Garry, your work sounds very interesting and I look forward to seeing your
One set of techniques for handling geographical effects is spatial analysis
and spatial regression. I took a workshop on spatial analysis with Luc
Anselin about a year ago. Spatial analysis uses, among other techniques,
distance matrices and spatial autocorrelation where values at one node are
influenced by values at "nearby" nodes.
There clearly is room in these techniques for using social distances derived
from network data in place of or in addition to geographic distances. I
haven't had a chance to try out any of the spatial regression techniques and
I don't remember seeing any network analyses using these techniques. Has
anybody tried these yet?
----- Original Message -----
From: "Garry Robins" <[log in to unmask]>
To: <[log in to unmask]>
Sent: Thursday, September 05, 2002 10:17 PM
Subject: Fwd: Probably Naive But ...
> Responses to the original query have pointed to some really good empirical
> work, but there is an interesting challenge here for the modeling of
> networks. Seems to me that we do not have a very good handle on models
> incorporate both network data and spatial information concurrently. One
> the problems may be that the relevant spatial information should not
> necessarily enter models in a typically Euclidean way - to pick up an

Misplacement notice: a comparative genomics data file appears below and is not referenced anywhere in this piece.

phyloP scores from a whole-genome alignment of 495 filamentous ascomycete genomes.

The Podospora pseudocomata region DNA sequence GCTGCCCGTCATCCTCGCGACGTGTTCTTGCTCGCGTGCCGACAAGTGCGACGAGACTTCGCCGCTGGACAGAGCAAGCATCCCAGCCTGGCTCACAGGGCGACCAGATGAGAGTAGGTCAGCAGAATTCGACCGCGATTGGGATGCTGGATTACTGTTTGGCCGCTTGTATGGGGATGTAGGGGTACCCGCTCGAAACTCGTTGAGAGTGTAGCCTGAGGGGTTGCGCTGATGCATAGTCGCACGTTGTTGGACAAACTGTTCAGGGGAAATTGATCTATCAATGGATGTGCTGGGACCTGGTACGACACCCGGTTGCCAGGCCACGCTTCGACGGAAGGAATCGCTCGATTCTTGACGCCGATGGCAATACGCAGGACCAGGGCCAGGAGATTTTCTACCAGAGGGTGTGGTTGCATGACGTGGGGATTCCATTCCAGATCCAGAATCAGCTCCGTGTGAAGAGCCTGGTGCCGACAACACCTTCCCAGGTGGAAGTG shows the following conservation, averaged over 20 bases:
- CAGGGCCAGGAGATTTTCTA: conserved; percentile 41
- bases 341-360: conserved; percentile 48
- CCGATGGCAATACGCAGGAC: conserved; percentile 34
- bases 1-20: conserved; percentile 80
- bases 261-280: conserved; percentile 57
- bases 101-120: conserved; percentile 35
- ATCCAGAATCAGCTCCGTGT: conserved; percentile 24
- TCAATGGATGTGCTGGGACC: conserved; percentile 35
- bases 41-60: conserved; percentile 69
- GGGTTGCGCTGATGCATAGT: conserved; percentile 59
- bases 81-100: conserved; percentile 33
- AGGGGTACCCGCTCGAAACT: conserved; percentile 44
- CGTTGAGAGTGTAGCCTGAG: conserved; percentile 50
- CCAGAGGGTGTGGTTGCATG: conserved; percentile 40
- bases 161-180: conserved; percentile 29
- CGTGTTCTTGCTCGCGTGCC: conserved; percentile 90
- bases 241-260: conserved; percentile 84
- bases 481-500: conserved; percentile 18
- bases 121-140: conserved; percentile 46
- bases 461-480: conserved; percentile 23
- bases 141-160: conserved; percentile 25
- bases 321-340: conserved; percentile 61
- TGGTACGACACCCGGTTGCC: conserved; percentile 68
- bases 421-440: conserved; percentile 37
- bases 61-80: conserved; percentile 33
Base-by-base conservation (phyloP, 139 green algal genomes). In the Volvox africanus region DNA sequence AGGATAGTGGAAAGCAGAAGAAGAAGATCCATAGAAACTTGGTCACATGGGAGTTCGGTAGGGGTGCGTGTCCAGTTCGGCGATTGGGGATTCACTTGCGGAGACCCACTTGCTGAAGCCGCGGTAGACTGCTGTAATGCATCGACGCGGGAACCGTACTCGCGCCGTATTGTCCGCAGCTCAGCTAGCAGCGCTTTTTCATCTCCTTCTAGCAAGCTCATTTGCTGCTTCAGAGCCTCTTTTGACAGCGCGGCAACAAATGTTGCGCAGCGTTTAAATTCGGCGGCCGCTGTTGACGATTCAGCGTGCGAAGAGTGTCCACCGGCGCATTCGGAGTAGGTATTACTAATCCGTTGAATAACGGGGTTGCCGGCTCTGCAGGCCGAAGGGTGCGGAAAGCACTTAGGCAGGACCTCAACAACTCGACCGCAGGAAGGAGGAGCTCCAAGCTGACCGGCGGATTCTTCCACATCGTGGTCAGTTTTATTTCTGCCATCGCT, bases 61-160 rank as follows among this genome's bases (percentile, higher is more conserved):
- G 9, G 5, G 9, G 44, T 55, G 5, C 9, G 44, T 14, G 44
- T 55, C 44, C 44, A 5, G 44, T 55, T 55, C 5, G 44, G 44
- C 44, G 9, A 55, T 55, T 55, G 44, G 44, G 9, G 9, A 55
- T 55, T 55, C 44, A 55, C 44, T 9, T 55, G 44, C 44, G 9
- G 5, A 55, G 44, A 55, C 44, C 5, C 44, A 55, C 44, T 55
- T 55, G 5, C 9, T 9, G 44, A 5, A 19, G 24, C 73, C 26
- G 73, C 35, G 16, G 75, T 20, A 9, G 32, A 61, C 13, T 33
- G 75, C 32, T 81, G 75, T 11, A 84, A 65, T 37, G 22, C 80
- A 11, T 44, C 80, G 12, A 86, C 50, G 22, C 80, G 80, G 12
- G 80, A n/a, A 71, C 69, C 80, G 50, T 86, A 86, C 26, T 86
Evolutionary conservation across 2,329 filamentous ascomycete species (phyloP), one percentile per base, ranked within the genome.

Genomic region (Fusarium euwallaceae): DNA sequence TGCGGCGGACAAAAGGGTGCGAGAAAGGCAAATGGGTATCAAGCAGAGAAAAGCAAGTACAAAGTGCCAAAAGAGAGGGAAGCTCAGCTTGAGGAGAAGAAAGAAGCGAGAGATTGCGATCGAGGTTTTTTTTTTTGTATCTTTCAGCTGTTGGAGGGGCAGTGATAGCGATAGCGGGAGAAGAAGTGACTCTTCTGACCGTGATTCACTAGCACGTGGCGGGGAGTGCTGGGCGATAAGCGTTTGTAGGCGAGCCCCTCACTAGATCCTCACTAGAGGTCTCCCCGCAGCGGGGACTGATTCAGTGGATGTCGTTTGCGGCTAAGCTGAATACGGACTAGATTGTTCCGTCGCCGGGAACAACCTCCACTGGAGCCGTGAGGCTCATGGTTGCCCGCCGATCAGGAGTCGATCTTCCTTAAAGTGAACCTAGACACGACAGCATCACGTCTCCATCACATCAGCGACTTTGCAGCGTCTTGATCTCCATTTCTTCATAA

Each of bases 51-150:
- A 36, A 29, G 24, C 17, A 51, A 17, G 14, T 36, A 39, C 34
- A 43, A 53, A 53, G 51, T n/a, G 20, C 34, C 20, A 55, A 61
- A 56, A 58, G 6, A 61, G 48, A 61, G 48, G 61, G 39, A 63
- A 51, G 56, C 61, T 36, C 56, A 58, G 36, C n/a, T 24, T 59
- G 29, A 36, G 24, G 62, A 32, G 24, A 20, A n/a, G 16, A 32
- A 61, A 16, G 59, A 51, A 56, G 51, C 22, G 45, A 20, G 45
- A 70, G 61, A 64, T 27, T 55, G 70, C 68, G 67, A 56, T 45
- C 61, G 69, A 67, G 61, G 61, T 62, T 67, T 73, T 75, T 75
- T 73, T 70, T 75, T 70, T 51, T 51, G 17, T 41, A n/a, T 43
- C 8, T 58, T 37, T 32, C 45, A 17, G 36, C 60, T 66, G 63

> example already raised, maybe what counts is that I commute through five
> subway stations, irrespective of whether the actual distance is five or
> kilometres. Pip Pattison and I have a piece in the 2002 Sociological
> Methodology that discusses what we call social settings. These are sets of
> nodes and/or possible network ties that can be used as a modeling device
> various ways. Settings can be construed quite broadly as social groupings
> or possibly as regions of geographic space, and they can also overlap one
> another. At this year's Sunbelt, Pip illustrated how inclusion of spatial
> settings information in the form of Florentine neighbourhoods added to the
> modeling of John Padgett's Medici data. We hope to write this up, together
> with some other empirical settings examples, soon. This is our current
> shot at modeling space and networks simultaneously. (We're planning to
> this general approach into a large scale empirical study of rural personal
> networks, which also bears on the original query - but we haven't
> much data as yet.) I'm well aware that others have also been thinking
> network/spatial modeling issues, and it would be useful to hear of current
> work of relevance.
> It raises another point of interest - to what extent does a single network
> in itself provide sufficient information for us to draw clear conclusions?
> To what extent do we need to collect additional information (spatial,
> settings, multiple time points, etc) to have confidence about our
> inferences regarding the network? Of course, much depends on the research
> question and, naturally, sometimes we just make do with what we have. Even
> so, seems to me that we often do not have a very clear idea about the
> extent of the information, or other types of observations, that we should
> be seeking in network studies.
> Garry Robins